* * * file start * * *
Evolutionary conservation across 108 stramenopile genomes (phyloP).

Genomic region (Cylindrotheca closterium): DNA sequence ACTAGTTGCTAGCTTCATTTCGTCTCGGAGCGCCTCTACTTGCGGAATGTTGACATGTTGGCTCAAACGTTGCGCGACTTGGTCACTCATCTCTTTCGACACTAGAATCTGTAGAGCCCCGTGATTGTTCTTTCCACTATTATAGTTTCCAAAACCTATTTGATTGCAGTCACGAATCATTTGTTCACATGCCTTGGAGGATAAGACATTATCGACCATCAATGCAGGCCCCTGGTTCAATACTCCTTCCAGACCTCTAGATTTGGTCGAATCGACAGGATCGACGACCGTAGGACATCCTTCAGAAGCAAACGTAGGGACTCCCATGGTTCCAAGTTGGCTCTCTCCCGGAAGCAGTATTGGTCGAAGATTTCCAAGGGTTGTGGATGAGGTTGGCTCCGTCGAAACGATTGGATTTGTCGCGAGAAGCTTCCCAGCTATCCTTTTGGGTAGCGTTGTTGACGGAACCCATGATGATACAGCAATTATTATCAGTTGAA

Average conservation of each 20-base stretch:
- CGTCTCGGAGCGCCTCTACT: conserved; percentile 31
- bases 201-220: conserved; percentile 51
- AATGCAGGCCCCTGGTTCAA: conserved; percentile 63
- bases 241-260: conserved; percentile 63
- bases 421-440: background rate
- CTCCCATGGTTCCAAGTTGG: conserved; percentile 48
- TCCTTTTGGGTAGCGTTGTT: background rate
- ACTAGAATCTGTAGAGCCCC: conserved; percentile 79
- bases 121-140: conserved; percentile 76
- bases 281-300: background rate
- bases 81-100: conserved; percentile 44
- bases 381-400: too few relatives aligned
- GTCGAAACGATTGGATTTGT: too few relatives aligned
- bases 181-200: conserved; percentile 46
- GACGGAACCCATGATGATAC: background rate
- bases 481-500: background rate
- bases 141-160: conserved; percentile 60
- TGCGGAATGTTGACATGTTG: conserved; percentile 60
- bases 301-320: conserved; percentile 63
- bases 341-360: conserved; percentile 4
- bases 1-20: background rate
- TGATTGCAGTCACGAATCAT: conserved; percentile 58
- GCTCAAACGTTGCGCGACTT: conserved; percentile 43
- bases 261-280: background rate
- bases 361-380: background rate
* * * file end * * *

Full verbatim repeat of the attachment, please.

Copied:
Evolutionary conservation across 108 stramenopile genomes (phyloP).

Genomic region (Cylindrotheca closterium): DNA sequence ACTAGTTGCTAGCTTCATTTCGTCTCGGAGCGCCTCTACTTGCGGAATGTTGACATGTTGGCTCAAACGTTGCGCGACTTGGTCACTCATCTCTTTCGACACTAGAATCTGTAGAGCCCCGTGATTGTTCTTTCCACTATTATAGTTTCCAAAACCTATTTGATTGCAGTCACGAATCATTTGTTCACATGCCTTGGAGGATAAGACATTATCGACCATCAATGCAGGCCCCTGGTTCAATACTCCTTCCAGACCTCTAGATTTGGTCGAATCGACAGGATCGACGACCGTAGGACATCCTTCAGAAGCAAACGTAGGGACTCCCATGGTTCCAAGTTGGCTCTCTCCCGGAAGCAGTATTGGTCGAAGATTTCCAAGGGTTGTGGATGAGGTTGGCTCCGTCGAAACGATTGGATTTGTCGCGAGAAGCTTCCCAGCTATCCTTTTGGGTAGCGTTGTTGACGGAACCCATGATGATACAGCAATTATTATCAGTTGAA

Average conservation of each 20-base stretch:
- CGTCTCGGAGCGCCTCTACT: conserved; percentile 31
- bases 201-220: conserved; percentile 51
- AATGCAGGCCCCTGGTTCAA: conserved; percentile 63
- bases 241-260: conserved; percentile 63
- bases 421-440: background rate
- CTCCCATGGTTCCAAGTTGG: conserved; percentile 48
- TCCTTTTGGGTAGCGTTGTT: background rate
- ACTAGAATCTGTAGAGCCCC: conserved; percentile 79
- bases 121-140: conserved; percentile 76
- bases 281-300: background rate
- bases 81-100: conserved; percentile 44
- bases 381-400: too few relatives aligned
- GTCGAAACGATTGGATTTGT: too few relatives aligned
- bases 181-200: conserved; percentile 46
- GACGGAACCCATGATGATAC: background rate
- bases 481-500: background rate
- bases 141-160: conserved; percentile 60
- TGCGGAATGTTGACATGTTG: conserved; percentile 60
- bases 301-320: conserved; percentile 63
- bases 341-360: conserved; percentile 4
- bases 1-20: background rate
- TGATTGCAGTCACGAATCAT: conserved; percentile 58
- GCTCAAACGTTGCGCGACTT: conserved; percentile 43
- bases 261-280: background rate
- bases 361-380: background rate